The chemical processes used to make products ranging from pharmaceuticals to perfumes can have a harmful impact on the environment. However, Caltech chemist and Nobel laureateRobert Grubbs has spent several decades developing catalysts—compounds that speed up a chemical reaction—that can make the synthesis of these products more efficient and ecologically friendly, ultimately reducing their environmental footprint. Similarly, chemist Brian Stoltz is developing new strategies for the synthesis of compounds needed in the chemical, polymer, and pharmaceutical industries. His new processes rely upon oxygen and organometallic catalysts—greener alternatives to the toxic metals that are normally used to drive such reactions.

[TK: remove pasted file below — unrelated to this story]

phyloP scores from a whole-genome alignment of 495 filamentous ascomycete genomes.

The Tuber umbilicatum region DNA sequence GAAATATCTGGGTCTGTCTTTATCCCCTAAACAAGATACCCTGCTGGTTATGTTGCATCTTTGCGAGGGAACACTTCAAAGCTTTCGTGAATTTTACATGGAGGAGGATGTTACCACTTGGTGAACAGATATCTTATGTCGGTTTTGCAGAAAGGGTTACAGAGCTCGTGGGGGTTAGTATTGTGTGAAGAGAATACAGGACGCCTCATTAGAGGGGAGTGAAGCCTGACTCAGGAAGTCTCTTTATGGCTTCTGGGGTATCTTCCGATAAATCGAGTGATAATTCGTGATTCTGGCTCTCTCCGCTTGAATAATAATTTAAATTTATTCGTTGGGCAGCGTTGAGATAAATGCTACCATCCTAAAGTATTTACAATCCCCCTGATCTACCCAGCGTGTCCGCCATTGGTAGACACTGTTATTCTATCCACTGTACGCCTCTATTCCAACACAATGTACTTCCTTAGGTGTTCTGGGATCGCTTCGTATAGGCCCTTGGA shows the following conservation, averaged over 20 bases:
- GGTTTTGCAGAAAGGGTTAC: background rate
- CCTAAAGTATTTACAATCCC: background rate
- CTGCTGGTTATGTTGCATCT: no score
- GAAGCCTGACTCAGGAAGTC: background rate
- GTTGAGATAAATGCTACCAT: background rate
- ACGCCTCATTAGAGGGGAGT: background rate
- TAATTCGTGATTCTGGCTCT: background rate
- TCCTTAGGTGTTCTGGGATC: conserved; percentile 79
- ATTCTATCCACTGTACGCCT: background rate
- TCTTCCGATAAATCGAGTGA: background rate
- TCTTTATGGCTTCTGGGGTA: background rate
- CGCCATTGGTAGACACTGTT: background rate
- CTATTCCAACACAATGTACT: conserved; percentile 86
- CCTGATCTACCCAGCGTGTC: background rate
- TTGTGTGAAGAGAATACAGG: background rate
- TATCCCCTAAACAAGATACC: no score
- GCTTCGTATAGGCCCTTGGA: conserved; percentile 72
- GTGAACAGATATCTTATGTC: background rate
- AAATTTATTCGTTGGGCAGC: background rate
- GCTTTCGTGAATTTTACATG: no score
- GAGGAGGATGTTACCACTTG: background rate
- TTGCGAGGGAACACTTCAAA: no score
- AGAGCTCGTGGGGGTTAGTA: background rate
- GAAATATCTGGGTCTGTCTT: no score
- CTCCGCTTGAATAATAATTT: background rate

Switching from paper files to cloud-based data storage might seem like an obvious choice for sustainability, but can we further reduce the environmental impact of storing data? The theoretical work of engineer and computer scientist Adam Wierman suggests that with the right algorithms, we can. Today, data centers—the physical storage facilities Wierman calls the "SUVs of the Internet"—account for more than 1.5 percent of U.S. electricity usage. And as more data goes online, that number is expected to grow. Wierman's work helps engineers design algorithms that will reroute data, with preference to centers that use renewable energy sources like wind and solar.